This week’s Story Starter is a favourite “Friend” flower.
Did you read our Marion’s “Poetry In The ‘Friend’: Verse and Worse“ on the website last week?
It told the story of the first “Friend” poetry contributors — and the somewhat abrupt responses their verses received if not deemed suitable for publication!
As Poetry Editor, my task was to select ten poems representative of the spirit of the times.
Every week, I’d take photos on my phone of suitable verses, then email them to Shirley with notes of what I’d chosen, and why.
She then had a selection to choose from, which we’d send to our designers to illustrate.
From the very first issues onwards, certain themes and objects have been popular among our poets.
Love, and loss. Romance, requited and otherwise. Family life, faith, and friendship. Flowers — and in spring especially, snowdrops.
On my way to work this morning, I passed a garden which, in contrast to looking bare and wintry garden last week, is now alive with colour. Crocuses, mini-daffodils, and snowdrops abound. Beautiful!
So, this week’s story starter is the snowdrop. Often the very first sign that spring is around the corner. A hardy little thing. How could it inspire your writing?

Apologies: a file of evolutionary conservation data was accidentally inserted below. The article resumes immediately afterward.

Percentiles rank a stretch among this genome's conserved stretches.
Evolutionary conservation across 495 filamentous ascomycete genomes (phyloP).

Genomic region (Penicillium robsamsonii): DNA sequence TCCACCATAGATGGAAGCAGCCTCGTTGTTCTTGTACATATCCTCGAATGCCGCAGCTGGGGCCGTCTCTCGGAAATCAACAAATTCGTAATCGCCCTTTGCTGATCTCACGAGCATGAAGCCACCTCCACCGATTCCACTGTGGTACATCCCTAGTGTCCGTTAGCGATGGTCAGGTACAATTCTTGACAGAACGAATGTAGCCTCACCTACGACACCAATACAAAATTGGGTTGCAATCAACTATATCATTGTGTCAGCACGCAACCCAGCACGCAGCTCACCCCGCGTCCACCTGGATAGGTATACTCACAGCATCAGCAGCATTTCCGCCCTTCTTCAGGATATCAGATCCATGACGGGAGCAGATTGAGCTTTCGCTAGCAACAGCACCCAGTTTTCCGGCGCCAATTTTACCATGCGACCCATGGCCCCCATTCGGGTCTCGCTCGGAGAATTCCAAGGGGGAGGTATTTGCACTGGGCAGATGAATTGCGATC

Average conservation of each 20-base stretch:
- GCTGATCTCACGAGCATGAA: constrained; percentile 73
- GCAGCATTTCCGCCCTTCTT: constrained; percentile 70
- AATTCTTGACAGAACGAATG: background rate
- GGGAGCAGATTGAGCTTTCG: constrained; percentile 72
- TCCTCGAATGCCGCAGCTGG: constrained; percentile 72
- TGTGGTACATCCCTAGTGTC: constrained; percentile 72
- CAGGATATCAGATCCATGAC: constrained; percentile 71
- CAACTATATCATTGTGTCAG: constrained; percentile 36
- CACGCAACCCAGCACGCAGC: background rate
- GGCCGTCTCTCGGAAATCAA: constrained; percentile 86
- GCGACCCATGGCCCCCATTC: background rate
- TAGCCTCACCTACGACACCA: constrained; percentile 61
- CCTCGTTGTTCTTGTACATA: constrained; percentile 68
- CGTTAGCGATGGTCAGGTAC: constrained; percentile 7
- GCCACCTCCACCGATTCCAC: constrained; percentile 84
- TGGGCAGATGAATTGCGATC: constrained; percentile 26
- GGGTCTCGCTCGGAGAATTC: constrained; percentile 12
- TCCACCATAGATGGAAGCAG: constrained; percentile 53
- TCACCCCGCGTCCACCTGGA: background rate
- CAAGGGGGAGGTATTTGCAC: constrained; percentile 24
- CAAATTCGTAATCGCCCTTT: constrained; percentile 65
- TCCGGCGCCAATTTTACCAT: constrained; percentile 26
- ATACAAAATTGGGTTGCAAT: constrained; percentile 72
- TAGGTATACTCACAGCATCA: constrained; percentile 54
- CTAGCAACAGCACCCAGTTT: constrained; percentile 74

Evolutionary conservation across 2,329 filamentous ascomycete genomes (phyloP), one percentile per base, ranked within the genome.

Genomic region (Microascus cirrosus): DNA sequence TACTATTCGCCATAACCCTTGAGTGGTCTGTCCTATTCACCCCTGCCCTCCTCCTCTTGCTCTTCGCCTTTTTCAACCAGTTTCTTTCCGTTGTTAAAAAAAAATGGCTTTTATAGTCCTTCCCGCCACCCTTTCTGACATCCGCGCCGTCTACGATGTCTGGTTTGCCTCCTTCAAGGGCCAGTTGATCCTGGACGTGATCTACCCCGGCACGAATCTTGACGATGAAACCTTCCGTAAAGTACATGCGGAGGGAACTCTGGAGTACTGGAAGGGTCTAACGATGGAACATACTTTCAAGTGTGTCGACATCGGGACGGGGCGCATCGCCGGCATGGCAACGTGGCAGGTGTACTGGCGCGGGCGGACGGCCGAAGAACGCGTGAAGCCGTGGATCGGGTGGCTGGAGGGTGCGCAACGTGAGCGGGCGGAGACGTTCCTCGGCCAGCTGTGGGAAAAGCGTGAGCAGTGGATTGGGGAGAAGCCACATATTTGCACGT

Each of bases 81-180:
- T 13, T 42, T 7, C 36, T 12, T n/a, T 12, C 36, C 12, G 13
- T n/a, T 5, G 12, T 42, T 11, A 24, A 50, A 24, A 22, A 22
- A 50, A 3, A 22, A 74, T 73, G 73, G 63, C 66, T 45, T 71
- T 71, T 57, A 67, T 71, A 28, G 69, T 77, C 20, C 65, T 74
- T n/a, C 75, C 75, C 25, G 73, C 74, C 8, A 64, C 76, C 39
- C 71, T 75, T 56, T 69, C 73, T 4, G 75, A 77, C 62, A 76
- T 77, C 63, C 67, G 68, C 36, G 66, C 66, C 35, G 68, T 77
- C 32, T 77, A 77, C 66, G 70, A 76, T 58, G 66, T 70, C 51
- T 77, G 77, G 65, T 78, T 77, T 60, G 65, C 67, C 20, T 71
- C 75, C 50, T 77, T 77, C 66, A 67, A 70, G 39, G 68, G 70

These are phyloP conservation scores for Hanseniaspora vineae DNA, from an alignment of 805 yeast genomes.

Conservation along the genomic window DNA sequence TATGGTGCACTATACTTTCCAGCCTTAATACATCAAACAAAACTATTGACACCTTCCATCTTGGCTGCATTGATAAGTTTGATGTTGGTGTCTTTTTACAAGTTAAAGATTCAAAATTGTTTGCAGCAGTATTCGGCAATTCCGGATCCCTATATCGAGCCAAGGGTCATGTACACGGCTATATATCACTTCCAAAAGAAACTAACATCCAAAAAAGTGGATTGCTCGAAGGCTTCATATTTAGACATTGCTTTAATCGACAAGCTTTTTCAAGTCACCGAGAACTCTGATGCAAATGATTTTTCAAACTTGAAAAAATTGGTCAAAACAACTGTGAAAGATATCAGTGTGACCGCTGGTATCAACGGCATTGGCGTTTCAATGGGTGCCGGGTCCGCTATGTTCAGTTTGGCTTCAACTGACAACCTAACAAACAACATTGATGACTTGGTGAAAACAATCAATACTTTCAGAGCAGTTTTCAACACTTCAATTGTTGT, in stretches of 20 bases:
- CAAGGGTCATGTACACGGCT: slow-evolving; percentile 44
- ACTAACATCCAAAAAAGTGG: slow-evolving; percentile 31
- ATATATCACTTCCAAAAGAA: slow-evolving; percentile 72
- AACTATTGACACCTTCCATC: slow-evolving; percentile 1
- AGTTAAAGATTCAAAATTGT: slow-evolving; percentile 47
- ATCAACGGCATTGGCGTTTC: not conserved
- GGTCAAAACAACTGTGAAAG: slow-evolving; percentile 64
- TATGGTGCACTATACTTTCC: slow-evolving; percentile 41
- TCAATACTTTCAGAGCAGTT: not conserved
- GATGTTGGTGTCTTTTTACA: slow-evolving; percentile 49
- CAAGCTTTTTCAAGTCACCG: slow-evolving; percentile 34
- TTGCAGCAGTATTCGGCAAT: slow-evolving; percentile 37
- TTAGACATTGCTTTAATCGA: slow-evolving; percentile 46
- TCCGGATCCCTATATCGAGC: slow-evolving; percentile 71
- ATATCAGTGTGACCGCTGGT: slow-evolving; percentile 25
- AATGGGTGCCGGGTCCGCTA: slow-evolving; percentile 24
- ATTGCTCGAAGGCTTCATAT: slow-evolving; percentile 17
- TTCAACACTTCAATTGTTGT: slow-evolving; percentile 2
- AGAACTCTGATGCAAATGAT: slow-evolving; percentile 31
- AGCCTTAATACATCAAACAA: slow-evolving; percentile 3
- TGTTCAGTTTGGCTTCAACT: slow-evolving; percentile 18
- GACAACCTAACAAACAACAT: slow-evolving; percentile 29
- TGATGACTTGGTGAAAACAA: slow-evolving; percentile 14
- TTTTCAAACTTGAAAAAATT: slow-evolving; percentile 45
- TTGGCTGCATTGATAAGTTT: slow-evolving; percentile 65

Courage, in the face of adversity.
Flowers used as Christian names: Rose, Lily, Iris, Fleur, and Jasmine. Flora, Poppy, Primrose, Heather, Ivy, and Daisy. Marigold, Tansy, and Willow. Posy and Violet. Holly.
Snowdrop, blossom and petal can all be terms of endearment, too!
Waiting for spring to arrive. Lighter evenings and mornings; milder weather at last.
The comforting rhythm of the seasons. The same now as when our Victorian poets penned their snowdrop verses.
Blossom; confetti; weddings.
First buds appearing. Little signs of hope.
Although as I’m writing, there’s a snow and ice warning for Scotland. So we’re not out of the woods yet!
If snowdrops aren’t your thing, click here to pick another Story Starter from our back catalogue. There are plenty to choose from!